Government prepares to unveil changes to anti-terror laws
Clare Dyer, legal correspondent
Monday January 17, 2005
The government is preparing to announce next week the changes it plans to make to its anti-terror laws in the wake of a law lords ruling that they are unlawful, the Guardian has learned.
The move comes as another of the barristers appointed by the attorney general as "special advocates" to represent detainees' interests quits in protest at the government's failure to act so far.
Rick Scannell's resignation, which takes effect today, follows that of Ian Macdonald QC, one of the most senior special advocates, who attacked the anti-terror laws as "odious" when he stepped down last month.
The 12 detainees, most of whom are in Belmarsh prison in south-east London, are held under the Anti-terrorism, Crime and Security Act 2001 (ACSA), rushed through by the government after the September 11 terrorist attacks on the US. It allows foreign nationals to be detained indefinitely without charge or trial, on suspicion of being involved in international terrorism.
They may challenge their detention before the Special Immigration Appeals Commission (SIAC) but neither they nor their lawyers are allowed to see the secret evidence against them. That evidence can be seen only by the special advocate appointed to represent the detainee's interests, who may not discuss it with the detainee or his lawyers.
Mr Scannell is one of around 19 special advocates who were given security clearance. Mass resignations could threaten the survival of the system.
He said his resignation letter, dated today, would be on the desk of the attorney general, Lord Goldsmith, today. "I thought I couldn't in good conscience act in a system which continued to test the lawfulness of the detention of these men in a context in which the House of Lords had declared the very provisions upon which the detentions were based to be incompatible with the detainees' human rights," he said.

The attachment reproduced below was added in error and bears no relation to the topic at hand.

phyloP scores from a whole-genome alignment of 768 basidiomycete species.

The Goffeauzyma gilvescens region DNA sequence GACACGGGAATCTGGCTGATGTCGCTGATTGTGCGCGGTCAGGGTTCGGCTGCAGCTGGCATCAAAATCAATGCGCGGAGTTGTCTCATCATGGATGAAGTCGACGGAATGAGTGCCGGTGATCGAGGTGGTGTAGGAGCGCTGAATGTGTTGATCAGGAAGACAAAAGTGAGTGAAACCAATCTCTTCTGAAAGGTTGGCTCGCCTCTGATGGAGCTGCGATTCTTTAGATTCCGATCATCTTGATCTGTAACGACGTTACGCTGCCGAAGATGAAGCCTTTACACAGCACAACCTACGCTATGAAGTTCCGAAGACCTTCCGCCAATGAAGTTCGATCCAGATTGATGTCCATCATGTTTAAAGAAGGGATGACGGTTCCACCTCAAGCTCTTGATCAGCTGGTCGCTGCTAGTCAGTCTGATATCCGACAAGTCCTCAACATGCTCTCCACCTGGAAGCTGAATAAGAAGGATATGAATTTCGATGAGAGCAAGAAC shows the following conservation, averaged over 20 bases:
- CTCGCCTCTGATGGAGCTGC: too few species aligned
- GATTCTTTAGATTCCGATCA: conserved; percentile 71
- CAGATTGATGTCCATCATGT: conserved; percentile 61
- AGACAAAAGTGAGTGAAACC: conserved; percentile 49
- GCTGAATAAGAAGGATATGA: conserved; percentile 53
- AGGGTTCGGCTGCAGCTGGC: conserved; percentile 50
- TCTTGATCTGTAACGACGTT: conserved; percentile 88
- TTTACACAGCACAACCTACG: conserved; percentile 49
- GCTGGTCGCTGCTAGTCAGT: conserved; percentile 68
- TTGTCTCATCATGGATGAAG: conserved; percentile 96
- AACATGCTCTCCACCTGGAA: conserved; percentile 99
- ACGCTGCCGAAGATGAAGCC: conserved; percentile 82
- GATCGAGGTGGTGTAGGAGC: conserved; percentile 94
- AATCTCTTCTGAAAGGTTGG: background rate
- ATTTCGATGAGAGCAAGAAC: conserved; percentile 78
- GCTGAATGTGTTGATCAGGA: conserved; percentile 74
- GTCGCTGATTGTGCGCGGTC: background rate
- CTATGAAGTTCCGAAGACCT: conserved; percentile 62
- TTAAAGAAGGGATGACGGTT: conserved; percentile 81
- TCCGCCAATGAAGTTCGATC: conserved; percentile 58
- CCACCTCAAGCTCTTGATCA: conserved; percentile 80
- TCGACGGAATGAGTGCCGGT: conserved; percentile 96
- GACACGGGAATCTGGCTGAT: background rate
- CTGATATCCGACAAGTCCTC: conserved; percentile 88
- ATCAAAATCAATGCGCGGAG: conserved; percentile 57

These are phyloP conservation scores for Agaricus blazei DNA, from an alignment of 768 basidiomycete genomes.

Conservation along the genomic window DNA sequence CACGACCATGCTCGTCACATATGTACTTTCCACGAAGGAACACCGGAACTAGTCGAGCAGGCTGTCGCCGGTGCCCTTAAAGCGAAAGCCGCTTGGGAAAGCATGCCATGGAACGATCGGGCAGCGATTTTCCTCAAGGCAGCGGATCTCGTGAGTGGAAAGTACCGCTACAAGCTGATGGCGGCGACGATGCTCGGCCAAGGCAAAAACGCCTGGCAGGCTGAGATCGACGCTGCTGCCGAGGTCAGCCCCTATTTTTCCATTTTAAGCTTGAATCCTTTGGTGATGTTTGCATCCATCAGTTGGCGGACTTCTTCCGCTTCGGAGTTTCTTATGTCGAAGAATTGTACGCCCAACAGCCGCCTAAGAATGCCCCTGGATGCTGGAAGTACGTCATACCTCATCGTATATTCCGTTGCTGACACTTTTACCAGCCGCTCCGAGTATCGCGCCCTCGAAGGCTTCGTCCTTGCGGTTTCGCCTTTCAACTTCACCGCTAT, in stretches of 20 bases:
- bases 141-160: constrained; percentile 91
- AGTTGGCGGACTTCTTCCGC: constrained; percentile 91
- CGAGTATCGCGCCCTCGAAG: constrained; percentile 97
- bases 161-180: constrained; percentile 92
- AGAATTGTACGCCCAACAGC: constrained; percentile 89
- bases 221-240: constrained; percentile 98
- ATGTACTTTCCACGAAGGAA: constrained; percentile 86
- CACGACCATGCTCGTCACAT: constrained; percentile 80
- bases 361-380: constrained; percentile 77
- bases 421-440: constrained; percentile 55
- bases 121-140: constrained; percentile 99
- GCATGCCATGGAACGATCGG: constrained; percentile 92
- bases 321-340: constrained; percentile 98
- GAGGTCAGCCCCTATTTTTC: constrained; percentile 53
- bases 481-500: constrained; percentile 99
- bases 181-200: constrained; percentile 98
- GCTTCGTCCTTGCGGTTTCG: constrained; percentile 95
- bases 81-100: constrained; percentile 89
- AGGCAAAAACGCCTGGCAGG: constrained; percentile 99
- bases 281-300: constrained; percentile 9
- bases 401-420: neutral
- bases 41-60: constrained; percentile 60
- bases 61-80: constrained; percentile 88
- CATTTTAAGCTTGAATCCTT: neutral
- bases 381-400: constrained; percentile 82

Mr Scannell was abroad when the law lords delivered their judgment last month. He discovered on his return that the home secretary, Charles Clarke, had said parliamentary approval would be sought to renew the anti-terror laws when they came up for renewal in March and the men would not be released.
The barrister said he had hoped the government would reconsider. But the prime minister, Tony Blair, had taken the same stance in a radio interview this month.
Hearings before SIAC continued to be scheduled through January and February, and the government was trying to get bail rescinded in the one case in which SIAC had granted it.
Mr Scannell said in his resignation letter: "In light of the government's continued maintenance of detention under ACSA powers and the government's apparent determination to extend those powers I consider my continued participation in a system condemned by the House of Lords to be wholly untenable."
Mr Scannell is one of a group of special advocates who held a meeting last Thursday to discuss their response to the government's continued failure to act. The others are waiting for the government to announce its intentions before deciding whether to resign.
Shami Chakrabarti of the human rights organisation Liberty, said: "This further resignation is another blow for the completely discredited policy of detention without trial. The government has had long enough to respond to the House of Lords' unequivocal ruling."
"The detained men must be released or charged with a criminal offence immediately. The law should be changed to allow the use of intercept material in criminal trials."